Gladstone Land (NASDAQ: LAND) has grown a lot over the last three years. The farmland-focused specialty REIT has expanded its acreage holdings from around 60,000 in 2017 to nearly 90,000 this year. Meanwhile, its lease revenue, cash flow from operations, adjusted FFO, and dividends have also grown.
Those upward trends appear poised to continue over the next three years. Here's a look at what seems to be ahead for the farmland-focused real estate investment trust (REIT).
Where Gladstone Land is today
Gladstone Land's portfolio consists of 115 farms with 89,000 acres spread across 10 different states, currently worth about $912 million. The company leases this land to farmers who primarily grow annual row crops that they plant and harvest annually. It also owns farms that grow permanent crops like fruit orchards or groves that get planted once every 10 to 20 years but bring annual harvests.
The company leases its farms to tenants under long-term contracts (typically five to 10 or more years) with annual escalations. These contracts are either for a fixed cash rent (triple net leases) or that plus a percentage of the farm's gross revenue (participating leases). Overall, the company primarily utilizes triple net leases, which provide it with predictable cash flow to support its 3.4%-yielding monthly dividend.
Where Gladstone Land seems headed
Gladstone Land has a focused acquisition strategy. It targets farms with high-value cropland (primarily fresh fruit and vegetable row crops) and on-site water sources. It has invested $230 million to acquire 17 farms over the past year.
That trend of steadily snapping up high-quality row crop farms should continue over the next three years. It already owns properties in 10 states and likely will continue buying farms in those areas. However, the company's geographic focus is much broader as it includes another dozen states. Because of that, it wouldn't be surprising to see it expand into those other areas over the next few years.
The primary acquisition focus in both current and new states is farms focused on fresh produce. The company estimates that there are 3,000 top-tier farms in this category, which it believes is a $15 billion market opportunity.
Meanwhile, there's also plenty of acquisition potential in its secondary focus of permanent crops. Gladstone Land estimates that there are 6,625 top-tier farms focused on bushes, orchards, trees, and vines that produce fruits and nuts, which is an even larger opportunity set at $33.1 billion.
Because there's so much growth potential in those two farm types, Gladstone Land doesn't have to deviate from its current strategy to keep growing. However, it has identified two other farmland-related market opportunities that it could pursue if the right deal came along.
First, the company could acquire farms focused on commodity grains and other crops (i.e., corn, cotton, wheat, and soybeans). It estimates that there are 22,580 top-tier farms focused on these short-lived, annual row crops, representing a $112.9 billion market opportunity. One reason it doesn't currently focus on these farms is that they lease at lower rates than those focused on fresh produce even though they're higher risk commodity crops. Because of that, cap rates for commodity crop farms are usually much lower than those focused on fresh produce. However, if it started finding great deals on high-quality commodity farms, it could add some to its portfolio.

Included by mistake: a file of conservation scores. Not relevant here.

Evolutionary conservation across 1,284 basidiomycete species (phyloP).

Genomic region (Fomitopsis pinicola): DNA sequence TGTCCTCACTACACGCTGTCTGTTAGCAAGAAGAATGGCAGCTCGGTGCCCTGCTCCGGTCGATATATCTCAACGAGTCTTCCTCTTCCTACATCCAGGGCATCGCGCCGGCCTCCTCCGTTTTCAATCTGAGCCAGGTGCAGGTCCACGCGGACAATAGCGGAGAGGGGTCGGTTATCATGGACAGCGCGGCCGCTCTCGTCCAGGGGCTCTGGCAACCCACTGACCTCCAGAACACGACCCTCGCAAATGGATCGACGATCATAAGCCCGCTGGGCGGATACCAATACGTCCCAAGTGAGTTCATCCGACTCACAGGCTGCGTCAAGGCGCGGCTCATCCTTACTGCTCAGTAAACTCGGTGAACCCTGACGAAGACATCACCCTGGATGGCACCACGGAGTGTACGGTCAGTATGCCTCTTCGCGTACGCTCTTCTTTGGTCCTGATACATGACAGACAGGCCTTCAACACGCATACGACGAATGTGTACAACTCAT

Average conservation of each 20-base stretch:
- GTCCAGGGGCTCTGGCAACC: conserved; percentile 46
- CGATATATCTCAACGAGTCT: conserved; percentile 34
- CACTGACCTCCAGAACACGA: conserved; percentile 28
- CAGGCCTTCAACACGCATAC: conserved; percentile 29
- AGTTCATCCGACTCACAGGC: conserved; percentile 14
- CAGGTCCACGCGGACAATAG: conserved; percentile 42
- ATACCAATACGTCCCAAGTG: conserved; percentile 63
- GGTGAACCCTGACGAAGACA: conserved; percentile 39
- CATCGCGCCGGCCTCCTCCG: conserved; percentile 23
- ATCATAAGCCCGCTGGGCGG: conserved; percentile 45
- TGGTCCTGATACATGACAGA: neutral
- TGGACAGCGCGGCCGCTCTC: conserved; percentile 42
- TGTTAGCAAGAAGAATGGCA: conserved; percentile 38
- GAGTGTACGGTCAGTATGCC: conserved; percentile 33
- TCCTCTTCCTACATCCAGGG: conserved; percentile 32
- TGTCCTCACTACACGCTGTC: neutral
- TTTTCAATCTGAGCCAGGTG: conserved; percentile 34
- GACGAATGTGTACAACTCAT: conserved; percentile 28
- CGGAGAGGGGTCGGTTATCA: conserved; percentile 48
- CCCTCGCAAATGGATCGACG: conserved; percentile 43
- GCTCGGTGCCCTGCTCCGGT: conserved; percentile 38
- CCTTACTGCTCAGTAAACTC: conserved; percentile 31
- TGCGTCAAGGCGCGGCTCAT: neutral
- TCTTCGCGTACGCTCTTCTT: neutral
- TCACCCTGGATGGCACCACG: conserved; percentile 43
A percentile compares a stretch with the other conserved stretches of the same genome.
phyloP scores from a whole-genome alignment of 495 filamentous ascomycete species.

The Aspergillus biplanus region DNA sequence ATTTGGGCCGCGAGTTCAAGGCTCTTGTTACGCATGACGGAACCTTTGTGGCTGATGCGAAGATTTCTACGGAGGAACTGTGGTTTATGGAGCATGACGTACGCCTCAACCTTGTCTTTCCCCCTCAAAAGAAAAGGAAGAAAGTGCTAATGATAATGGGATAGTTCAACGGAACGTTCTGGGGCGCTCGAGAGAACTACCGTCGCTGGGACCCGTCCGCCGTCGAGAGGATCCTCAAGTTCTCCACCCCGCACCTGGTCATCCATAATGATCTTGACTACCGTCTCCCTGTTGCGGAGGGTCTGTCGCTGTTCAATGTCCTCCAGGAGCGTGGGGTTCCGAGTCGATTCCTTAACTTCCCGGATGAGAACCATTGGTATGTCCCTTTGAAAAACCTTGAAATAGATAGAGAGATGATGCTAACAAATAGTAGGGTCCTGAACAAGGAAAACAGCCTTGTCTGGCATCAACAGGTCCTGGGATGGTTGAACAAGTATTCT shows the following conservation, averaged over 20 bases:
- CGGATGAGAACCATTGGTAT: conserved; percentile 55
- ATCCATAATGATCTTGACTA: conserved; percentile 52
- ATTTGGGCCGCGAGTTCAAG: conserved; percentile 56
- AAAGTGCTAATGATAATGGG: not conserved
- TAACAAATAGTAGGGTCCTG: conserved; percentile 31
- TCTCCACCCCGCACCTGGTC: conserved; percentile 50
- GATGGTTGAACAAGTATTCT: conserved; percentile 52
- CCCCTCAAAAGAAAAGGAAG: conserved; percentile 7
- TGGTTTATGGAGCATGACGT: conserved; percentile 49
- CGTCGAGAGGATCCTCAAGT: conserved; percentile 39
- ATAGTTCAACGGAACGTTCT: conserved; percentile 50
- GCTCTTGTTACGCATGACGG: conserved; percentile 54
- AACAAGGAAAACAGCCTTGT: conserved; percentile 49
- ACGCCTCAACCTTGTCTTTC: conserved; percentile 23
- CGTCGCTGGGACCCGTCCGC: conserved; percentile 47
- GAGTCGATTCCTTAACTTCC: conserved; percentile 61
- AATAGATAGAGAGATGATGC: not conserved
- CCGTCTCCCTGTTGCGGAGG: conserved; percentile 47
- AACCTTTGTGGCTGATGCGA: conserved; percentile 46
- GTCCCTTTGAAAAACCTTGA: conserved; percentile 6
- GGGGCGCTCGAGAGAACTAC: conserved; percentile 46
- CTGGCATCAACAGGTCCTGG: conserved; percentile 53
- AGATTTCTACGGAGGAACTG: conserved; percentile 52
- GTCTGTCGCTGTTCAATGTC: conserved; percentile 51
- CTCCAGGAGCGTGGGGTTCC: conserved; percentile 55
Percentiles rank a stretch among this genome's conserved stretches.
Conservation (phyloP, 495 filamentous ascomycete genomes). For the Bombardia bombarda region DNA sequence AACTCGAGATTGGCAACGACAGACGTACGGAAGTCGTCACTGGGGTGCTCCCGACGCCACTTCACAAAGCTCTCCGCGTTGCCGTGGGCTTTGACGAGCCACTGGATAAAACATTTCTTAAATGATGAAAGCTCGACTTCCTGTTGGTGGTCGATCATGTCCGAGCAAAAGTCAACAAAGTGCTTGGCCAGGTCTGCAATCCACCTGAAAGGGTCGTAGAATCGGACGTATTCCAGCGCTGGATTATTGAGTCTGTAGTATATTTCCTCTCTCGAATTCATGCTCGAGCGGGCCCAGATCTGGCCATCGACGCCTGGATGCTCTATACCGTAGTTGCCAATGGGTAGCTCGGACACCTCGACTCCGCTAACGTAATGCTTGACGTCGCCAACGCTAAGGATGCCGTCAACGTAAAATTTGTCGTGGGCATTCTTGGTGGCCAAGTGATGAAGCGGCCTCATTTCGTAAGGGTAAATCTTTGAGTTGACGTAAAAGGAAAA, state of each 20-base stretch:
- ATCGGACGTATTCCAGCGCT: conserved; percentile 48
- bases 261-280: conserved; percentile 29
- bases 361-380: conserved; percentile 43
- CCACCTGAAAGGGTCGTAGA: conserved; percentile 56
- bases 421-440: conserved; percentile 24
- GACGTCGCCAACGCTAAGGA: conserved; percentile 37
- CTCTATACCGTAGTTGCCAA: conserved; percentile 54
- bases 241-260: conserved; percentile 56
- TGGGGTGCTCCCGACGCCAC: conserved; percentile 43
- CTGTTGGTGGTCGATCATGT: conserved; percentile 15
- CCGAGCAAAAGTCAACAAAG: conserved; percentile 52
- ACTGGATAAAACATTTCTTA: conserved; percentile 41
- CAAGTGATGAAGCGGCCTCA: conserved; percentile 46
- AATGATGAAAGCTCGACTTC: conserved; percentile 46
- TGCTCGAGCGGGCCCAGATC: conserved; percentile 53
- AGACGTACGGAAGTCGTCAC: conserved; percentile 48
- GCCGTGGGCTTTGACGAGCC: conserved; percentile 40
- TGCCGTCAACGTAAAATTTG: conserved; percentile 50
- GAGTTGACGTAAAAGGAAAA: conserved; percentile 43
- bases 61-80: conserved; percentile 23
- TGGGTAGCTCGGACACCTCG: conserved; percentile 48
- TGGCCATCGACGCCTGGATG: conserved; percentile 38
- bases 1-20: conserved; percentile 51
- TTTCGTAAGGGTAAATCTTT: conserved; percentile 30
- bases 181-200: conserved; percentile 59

Another potential future investment opportunity for the company is to acquire farm-related properties, such as cooling facilities, processing buildings, packaging facilities, and distribution centers. If it found the right deals, especially for a property that serves one of its existing farms, it could make sense to add these types of buildings to its portfolio.
With such a massive market opportunity, Gladstone Land should have no problem expanding its farming portfolio over the next few years. It has multiple funding sources to pay for future additions, including excess cash after paying its dividend, stock sales, and more debt. Future acquisitions should grow its FFO, allowing it to keep increasing its dividend. The company has already given its investors a raise 19 times in the last 22 quarters, boosting the payout by 49.3% overall. It aims to keep that trend going, targeting dividend growth "at a rate that outpaces inflation," according to comments by CFO Lewis Parrish on the second-quarter conference call.
Expect steady expansion over the next three years
Gladstone Land has a well-defined growth strategy. The company primarily acquires farms that produce fresh vegetables, which it leases to tenants under long-term net lease contracts. This strategy enables it to steadily grow its cash flow and dividend. With a massive market set and lots of financing options, it seems likely that Gladstone Land will have an even bigger portfolio and dividend three years down the road.